A planned report by the Daily Telegraph into an alleged ‘CAGE-sponsored event’ held at the Muath Trust (though not organised by them) on April 25 and chaired by Raza Nadim is inaccurate, biased and misleading.
By building a story based on lies and comments taken out of context by parties unassociated with CAGE, the Telegraph is contributing to a witch hunt against the organisation, a move that should be seen as part of a broader assault on Muslim civil society by the right-wing establishment.
CAGE was approached by Deputy Investigations Editor Edward Malnick to answer questions in relation to the article, for which we were given a deadline of 1pm today.
While the Telegraph alleges that the event was sponsored by CAGE, this is inaccurate – CAGE did not organise the event, nor did we sponsor it. The article’s main assumption is false.
Most of the questions put to CAGE concerned alleged quotes ascribed to Mr Nadim, a well known activist in the community who is dedicated to educating people about the abuses of the security state. He is not a member of CAGE. Thus it would be more appropriate to direct these questions to Mr Nadim himself. CAGE asked Mr Nadim for comment and he forwarded the following:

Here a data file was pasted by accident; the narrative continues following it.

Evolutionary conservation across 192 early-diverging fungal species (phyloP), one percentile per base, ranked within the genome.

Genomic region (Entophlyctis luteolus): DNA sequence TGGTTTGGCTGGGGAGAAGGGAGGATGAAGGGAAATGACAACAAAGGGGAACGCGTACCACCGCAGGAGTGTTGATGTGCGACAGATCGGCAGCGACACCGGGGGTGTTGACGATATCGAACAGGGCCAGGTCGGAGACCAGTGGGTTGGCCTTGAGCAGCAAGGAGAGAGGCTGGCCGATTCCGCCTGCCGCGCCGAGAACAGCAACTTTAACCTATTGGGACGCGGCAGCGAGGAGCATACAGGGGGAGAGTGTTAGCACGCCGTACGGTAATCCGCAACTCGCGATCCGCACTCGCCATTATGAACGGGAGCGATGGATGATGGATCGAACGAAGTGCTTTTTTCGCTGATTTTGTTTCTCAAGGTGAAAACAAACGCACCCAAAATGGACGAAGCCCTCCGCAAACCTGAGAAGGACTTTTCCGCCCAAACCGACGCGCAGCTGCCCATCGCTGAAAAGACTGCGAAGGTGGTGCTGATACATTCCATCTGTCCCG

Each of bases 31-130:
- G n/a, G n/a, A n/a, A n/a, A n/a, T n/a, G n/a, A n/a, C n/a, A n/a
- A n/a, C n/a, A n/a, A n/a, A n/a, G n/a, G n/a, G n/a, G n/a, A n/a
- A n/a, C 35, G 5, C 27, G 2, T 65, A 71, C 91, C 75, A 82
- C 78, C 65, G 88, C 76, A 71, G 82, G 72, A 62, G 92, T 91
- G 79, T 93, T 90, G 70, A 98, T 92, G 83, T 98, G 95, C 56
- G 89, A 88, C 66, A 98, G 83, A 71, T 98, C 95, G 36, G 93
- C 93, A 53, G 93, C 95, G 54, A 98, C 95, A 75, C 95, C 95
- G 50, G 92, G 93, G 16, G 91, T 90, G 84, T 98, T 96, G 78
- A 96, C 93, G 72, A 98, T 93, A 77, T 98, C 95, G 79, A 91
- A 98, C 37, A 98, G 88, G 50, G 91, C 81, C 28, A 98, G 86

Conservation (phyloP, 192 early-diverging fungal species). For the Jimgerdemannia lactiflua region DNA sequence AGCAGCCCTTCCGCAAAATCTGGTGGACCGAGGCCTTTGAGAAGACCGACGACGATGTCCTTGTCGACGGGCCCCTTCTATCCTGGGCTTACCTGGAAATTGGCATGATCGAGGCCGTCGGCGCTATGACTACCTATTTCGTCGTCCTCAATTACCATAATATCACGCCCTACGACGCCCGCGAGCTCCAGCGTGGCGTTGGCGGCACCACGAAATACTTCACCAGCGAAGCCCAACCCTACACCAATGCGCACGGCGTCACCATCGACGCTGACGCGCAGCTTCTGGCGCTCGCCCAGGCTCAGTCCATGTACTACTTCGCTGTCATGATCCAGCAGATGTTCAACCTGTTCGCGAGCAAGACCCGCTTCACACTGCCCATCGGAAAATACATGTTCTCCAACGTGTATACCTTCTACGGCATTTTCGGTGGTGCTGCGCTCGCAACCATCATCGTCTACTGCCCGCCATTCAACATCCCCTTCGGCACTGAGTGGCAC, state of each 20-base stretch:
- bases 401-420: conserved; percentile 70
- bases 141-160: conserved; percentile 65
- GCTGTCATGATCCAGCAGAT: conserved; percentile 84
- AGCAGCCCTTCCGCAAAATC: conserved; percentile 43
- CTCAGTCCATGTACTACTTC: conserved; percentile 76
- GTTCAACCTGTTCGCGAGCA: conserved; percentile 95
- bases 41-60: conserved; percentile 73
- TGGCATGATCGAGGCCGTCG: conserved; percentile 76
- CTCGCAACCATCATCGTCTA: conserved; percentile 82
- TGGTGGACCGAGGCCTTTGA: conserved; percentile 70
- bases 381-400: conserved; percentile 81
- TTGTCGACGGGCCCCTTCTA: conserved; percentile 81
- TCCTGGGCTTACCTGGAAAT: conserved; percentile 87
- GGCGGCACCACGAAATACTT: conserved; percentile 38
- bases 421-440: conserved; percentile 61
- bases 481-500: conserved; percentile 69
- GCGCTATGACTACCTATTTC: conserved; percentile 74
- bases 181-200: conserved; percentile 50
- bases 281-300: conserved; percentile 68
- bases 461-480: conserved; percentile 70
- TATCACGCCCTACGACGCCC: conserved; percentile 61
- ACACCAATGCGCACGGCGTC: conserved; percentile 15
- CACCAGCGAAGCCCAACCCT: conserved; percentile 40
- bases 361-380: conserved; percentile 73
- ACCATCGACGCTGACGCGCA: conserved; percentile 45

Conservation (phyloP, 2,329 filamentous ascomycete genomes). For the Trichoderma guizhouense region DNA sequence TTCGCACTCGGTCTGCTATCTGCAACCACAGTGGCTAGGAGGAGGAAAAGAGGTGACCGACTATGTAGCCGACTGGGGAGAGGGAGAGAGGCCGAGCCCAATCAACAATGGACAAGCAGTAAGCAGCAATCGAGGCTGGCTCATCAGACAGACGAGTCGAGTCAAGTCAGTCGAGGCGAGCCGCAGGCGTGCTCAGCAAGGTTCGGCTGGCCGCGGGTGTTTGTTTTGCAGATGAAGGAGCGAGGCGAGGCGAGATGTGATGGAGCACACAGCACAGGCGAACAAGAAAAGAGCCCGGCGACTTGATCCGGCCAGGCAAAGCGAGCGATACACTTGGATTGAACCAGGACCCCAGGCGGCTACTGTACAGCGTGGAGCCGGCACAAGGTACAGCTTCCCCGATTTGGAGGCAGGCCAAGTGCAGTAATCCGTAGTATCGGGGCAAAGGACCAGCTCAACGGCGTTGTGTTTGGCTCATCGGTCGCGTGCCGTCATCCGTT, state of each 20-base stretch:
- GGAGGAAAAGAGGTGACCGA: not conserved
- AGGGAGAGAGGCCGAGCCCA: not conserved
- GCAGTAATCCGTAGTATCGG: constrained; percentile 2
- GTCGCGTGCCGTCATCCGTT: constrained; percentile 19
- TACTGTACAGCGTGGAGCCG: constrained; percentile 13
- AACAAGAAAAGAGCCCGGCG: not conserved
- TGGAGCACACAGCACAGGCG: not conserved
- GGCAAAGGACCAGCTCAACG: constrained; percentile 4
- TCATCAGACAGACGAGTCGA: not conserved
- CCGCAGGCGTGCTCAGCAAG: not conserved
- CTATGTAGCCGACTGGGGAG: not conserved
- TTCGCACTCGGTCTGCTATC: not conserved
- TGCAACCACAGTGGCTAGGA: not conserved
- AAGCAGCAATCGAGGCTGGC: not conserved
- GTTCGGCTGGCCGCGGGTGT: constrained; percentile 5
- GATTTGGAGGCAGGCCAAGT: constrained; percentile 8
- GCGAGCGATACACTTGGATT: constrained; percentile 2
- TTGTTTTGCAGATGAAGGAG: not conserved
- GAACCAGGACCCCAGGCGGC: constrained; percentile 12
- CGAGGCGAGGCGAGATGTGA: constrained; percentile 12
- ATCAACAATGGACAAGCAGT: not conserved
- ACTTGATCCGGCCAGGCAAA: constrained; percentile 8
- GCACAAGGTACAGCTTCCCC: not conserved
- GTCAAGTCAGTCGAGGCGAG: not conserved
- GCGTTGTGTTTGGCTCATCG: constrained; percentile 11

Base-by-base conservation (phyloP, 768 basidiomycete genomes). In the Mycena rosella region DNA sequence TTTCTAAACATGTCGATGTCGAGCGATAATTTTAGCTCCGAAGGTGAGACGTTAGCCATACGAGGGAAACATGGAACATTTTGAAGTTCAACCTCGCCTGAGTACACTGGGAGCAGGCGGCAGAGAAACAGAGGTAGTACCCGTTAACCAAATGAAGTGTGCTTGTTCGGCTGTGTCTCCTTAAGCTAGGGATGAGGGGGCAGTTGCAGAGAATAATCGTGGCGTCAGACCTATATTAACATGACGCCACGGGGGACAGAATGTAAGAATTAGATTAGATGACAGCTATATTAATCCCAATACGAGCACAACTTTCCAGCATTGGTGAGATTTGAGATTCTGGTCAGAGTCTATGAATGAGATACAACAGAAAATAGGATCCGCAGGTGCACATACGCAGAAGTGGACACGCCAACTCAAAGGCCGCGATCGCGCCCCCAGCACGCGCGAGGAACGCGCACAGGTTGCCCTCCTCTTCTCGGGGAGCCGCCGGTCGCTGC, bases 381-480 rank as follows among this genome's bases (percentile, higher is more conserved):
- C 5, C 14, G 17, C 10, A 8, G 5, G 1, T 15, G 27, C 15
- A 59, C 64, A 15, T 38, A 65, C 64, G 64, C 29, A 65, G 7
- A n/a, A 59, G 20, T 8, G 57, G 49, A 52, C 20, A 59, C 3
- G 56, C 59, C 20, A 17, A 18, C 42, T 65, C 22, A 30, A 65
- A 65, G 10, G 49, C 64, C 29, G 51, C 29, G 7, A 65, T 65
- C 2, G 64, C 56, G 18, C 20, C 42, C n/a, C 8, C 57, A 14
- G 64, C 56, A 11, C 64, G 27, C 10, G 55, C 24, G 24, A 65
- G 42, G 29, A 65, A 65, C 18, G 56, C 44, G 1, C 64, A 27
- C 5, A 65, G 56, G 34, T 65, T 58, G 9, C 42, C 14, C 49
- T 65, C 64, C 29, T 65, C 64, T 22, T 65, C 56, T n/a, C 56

“The manipulation of my words by The Telegraph is more telling of the Islamophobic racist nature of the paper than my world view.
To be lectured by the paper that pushed for illegal wars killing millions about moral conduct and responsible speech is the height of hypocrisy.”
This attack on CAGE is not surprising. We are now making a leading contribution to opposing and creating awareness around the continued erosion of the rule of law in the War on Terror. We have been very successful in exposing and undermining the government’s PREVENT policy. We have also been able to link the British government’s foreign and domestic policies as primary causes of political violence, as opposed to ideology.